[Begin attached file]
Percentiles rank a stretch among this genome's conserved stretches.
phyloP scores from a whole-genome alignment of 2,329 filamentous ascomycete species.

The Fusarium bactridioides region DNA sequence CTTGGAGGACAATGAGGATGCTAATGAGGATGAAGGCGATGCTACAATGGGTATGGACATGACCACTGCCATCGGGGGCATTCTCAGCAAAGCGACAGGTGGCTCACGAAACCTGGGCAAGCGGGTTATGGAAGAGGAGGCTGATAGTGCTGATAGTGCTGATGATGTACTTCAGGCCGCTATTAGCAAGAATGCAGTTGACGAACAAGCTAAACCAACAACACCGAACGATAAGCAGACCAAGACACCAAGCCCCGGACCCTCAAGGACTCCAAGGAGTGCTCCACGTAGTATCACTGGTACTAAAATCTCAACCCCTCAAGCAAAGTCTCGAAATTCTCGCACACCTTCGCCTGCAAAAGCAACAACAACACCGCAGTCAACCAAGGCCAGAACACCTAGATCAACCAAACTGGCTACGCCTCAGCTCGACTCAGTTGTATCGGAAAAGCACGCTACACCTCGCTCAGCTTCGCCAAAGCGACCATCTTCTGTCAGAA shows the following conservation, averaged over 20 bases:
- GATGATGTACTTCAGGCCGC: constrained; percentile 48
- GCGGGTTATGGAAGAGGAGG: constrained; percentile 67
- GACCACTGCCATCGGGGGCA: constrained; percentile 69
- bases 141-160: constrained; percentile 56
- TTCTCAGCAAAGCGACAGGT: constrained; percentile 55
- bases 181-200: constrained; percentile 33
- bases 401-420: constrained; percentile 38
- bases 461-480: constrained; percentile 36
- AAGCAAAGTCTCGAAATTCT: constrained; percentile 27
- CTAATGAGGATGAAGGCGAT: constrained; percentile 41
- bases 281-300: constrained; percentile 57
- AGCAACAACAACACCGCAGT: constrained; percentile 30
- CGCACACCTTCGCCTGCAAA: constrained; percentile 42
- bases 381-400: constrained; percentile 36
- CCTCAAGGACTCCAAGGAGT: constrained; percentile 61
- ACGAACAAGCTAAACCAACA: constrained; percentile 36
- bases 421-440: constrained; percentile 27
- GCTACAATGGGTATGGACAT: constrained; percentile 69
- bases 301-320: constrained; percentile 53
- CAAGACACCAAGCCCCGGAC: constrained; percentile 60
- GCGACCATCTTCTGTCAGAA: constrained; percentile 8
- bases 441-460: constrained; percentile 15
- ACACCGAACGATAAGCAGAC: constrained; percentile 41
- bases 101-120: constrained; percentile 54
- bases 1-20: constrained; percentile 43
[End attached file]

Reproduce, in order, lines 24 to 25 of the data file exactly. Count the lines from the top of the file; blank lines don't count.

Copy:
- GCGACCATCTTCTGTCAGAA: constrained; percentile 8
- bases 441-460: constrained; percentile 15